"Planetary dynamics is probably the oldest of the physical sciences. It goes back to when Kepler and Galileo realized that the planets' motions were not any mystical phenomena. That these were inherently physical, and they could derive the physical laws governing the motion of the planets. So, in a way, all of Modern Science started off with understanding the motion of the planets through simple Newtonian laws," says Prof. Renu Malhotra, Louise Foucar Marshall Science Research Professor and Regents Professor of Planetary Sciences at the University of Arizona.
In the spirit of these great pillars of Modern Science, physicists have continued to unravel more subtle phenomena in the Solar System. Their findings have drastically changed what we thought we knew about our immediate Solar neighborhood.
It was long believed that all the planets were formed precisely where we see them today. This was a simple assumption borne out of the fact that at present, we observe a very stable state of the Solar System. Thus, there was no reason to believe that any process that causes significant shifts in the planets' positions had ever occurred. However, the Planetary Migration hypothesis suggests the contrary.
Approximately 4.5 billion years ago, when our Solar System was newly formed, the empty regions between the planets were filled with leftover small celestial bodies like asteroids and comets called planetesimals. These planetesimals were eventually cleared up by the gravitational effects of the Giant planets, bringing the Solar System to its present state. The Migration hypothesis draws attention towards the reaction forces these planetesimals would have exerted on the planets due to the law of Conservation of Angular Momentum. Thus, for example, a planet flinging an asteroid towards the interior of the Solar System would be pushed slightly outwards due to this reaction.
Statistical scattering effects of all the small bodies present in the Solar System at that time suggest that Jupiter must have migrated about 0.5 AU towards the Sun, and the other Gas Giants would have migrated outwards by varying distances, with Neptune moving the largest distance by 10 AU (the Astronomical Unit is a standard unit of measurement on the Solar System scale. 1 AU is defined as the distance between the Earth and the Sun.)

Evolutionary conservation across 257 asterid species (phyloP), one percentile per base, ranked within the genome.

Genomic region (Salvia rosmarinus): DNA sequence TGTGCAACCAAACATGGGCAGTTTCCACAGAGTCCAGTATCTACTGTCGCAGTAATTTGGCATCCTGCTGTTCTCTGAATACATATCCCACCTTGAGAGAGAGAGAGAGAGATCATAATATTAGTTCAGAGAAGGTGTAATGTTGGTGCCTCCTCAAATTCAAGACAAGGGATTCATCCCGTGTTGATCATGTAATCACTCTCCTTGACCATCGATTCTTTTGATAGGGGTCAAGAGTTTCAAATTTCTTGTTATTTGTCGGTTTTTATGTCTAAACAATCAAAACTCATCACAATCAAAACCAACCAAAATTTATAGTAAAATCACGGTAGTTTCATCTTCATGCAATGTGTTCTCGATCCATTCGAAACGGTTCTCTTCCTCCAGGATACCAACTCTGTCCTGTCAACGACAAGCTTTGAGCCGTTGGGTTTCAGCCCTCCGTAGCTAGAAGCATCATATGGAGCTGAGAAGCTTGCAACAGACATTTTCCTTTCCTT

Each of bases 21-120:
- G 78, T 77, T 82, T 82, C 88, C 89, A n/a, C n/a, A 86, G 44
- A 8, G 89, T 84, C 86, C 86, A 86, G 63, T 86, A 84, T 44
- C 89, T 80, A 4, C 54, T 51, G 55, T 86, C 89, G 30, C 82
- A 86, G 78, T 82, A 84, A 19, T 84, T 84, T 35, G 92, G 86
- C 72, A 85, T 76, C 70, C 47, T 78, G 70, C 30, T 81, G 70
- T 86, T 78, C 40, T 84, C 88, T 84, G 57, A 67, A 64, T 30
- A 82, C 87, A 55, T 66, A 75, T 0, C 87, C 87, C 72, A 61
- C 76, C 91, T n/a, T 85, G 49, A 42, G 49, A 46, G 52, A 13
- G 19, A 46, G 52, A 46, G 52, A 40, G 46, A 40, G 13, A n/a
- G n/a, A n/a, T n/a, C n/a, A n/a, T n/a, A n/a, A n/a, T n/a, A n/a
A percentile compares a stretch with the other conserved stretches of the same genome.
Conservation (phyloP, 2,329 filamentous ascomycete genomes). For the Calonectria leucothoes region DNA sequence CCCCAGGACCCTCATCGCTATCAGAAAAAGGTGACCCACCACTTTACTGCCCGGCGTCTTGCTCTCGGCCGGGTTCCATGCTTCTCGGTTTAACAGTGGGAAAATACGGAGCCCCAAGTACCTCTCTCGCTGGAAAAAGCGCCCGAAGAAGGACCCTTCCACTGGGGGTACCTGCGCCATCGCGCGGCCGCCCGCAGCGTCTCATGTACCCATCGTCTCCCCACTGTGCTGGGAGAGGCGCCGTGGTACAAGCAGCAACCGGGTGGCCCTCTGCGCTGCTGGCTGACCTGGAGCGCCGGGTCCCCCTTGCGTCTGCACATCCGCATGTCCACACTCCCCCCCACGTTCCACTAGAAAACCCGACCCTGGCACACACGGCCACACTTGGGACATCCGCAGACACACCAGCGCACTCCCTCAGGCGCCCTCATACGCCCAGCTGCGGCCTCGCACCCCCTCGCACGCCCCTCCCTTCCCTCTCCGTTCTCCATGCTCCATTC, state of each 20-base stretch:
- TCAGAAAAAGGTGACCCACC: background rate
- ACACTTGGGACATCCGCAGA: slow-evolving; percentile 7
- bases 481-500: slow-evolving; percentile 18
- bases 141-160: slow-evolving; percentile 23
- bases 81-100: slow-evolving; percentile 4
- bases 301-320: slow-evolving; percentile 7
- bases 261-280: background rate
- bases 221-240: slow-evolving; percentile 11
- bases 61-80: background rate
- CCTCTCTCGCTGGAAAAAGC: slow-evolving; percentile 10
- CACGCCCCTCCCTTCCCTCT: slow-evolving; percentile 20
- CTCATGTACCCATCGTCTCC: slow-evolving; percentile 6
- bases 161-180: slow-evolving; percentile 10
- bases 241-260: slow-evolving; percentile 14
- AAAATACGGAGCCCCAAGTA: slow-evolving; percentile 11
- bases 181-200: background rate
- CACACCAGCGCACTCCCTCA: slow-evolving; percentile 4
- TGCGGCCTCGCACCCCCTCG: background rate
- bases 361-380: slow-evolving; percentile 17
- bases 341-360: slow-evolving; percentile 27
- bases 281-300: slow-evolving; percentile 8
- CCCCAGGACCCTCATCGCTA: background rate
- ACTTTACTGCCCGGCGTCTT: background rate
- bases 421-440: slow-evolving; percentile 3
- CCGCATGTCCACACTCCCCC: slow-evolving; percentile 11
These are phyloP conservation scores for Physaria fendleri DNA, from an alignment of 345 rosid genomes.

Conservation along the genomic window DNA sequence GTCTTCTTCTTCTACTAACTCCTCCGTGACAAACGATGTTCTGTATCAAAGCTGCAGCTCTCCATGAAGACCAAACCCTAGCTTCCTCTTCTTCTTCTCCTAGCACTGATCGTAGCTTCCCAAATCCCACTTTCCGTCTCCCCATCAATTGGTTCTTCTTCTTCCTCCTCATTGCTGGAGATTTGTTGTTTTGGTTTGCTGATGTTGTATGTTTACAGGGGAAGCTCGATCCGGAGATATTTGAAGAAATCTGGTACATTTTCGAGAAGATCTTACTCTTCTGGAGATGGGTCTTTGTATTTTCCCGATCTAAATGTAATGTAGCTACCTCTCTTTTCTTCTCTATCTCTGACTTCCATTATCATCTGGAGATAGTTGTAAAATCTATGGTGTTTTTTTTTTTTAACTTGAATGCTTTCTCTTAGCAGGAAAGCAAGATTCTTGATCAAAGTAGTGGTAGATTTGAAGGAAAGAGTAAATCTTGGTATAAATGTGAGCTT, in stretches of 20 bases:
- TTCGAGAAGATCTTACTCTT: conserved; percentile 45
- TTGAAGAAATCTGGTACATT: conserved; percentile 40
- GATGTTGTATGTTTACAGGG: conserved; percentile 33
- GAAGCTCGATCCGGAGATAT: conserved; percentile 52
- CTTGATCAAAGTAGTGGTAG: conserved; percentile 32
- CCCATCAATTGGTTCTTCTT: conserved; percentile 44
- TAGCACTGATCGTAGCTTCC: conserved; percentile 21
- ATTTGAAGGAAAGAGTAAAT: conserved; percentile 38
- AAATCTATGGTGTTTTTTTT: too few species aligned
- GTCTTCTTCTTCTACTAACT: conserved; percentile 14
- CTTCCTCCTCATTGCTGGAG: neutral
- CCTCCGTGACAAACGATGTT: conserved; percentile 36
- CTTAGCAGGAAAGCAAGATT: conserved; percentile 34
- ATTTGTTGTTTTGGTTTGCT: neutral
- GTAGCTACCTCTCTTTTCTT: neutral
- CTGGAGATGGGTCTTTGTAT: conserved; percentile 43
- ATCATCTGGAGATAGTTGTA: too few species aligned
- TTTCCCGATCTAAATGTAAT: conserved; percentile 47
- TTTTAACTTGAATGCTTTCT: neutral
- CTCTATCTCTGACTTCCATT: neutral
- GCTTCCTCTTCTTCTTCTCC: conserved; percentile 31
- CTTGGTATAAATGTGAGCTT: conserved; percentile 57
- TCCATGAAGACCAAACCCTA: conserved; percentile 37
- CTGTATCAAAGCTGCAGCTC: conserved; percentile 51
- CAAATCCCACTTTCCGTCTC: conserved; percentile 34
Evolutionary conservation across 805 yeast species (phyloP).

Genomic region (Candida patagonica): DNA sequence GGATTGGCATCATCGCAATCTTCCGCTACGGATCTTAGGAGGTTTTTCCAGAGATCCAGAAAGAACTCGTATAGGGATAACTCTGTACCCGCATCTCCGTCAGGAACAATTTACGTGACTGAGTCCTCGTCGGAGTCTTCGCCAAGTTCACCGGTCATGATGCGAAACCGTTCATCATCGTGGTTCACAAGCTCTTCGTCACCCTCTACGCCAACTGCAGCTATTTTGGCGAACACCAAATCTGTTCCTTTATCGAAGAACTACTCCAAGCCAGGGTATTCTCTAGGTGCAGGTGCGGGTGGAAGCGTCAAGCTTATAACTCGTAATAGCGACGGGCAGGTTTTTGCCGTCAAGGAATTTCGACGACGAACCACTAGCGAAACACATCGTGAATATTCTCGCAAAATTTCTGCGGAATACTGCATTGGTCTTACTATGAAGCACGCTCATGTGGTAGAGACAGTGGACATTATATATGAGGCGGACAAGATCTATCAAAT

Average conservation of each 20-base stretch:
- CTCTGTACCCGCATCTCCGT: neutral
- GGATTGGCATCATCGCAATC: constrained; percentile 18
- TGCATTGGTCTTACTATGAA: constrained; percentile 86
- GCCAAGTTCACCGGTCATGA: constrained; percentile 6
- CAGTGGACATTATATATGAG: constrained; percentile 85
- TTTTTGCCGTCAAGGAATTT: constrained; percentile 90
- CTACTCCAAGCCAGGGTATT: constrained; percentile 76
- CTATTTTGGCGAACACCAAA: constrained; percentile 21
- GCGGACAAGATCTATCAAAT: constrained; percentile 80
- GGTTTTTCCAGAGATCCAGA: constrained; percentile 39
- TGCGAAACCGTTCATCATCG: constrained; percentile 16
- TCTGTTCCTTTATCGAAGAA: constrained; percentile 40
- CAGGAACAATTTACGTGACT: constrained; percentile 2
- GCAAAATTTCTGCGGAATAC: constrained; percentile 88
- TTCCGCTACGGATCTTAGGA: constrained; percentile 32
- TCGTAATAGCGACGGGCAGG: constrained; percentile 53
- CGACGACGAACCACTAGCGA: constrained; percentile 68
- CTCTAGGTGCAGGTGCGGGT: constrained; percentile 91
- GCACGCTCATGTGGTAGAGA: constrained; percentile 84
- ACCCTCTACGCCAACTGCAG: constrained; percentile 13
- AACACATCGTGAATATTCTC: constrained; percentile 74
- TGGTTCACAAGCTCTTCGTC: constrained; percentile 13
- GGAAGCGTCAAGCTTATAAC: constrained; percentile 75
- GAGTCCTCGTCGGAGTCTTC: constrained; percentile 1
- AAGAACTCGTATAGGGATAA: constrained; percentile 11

Prof. Malhotra explains this significant shift in Neptune's orbit:
"Jupiter, being the largest planet, naturally has the strongest gravitational influence. Thus, it preferentially removes the planetesimals scattered inward by Neptune and the other planets. Because all the planetesimals that used to be interior to planets orbits have been scattered very quickly by all the other giant planets inward of Neptune, the main source of planetesimals for Neptune to scatter is outside its orbit. Now, these bodies' specific energy and angular momentum is larger than Neptune's because the specific energy and angular momentum increase as the orbital radius increases. So, all the planetesimals that Neptune encounters have larger specific energy and angular momentum than itself. That creates a bias. The planetesimals scattered inside are removed faster from the system leading to an overall increase in Neptune's angular momentum and consequently, its orbital radius."
Migration had far-reaching consequences for the four Jovian planets. It describes how the Solar System attained its fine-tuned state, which, by extension, has allowed life to thrive on Earth. It also seems to have had drastic effects on the small, far-away dwarf planet- Pluto.
Pluto has ever been the enigma of the Solar System. Ever since its discovery by Clyde Tombaugh in 1930, Pluto's peculiar properties had puzzled astrophysicists. Its unusually high orbital eccentricity and the fact that Pluto's orbital plane is tilted by 17 degrees to the mean orbital plane are some features that are extremely difficult to integrate with most Planetary Dynamics models.
Another fascinating property of Pluto's orbit is that it is in a perfect 3:2 ratio with that of Neptune. Such pairs of orbits having their semi-major axes in whole-number ratios are called resonant orbits. Celestial bodies revolving in resonant orbits mutually affect each other's motion due to their periodic gravitational interactions. In Pluto's case, these resonance effects make sure that it never collides with Neptune, even though their orbital paths intersect. Pluto performs small loops at its perihelion (the point where it is closest to the Sun), which changes its subsequent trajectory to avoid crashing into Neptune. However, resonance effects only go so far. Pluto's eccentricity and inclination are still left unexplained…
Breakthroughs by Prof. Malhotra in the early 1990s shed entirely new light on this subject. Using the Planetary Migration hypothesis, she theorized that Pluto's peculiar orbit could have evolved into its present state after being captured in orbital resonance with Neptune.
Prof. Malhotra explains how she came up with this idea.
"I had this idea that maybe the orbits of Neptune and Pluto had changed over time. And then, at some point, they got locked into this resonant state in which we observe them today. But, at the time I was thinking about it, there wasn't any physical mechanism that anybody had proposed to explain the change in the orbits of planets. It was believed that the planets formed where we see them today. Then I discovered a paper by a pair of planetary dynamicists, Fernandez and Ip.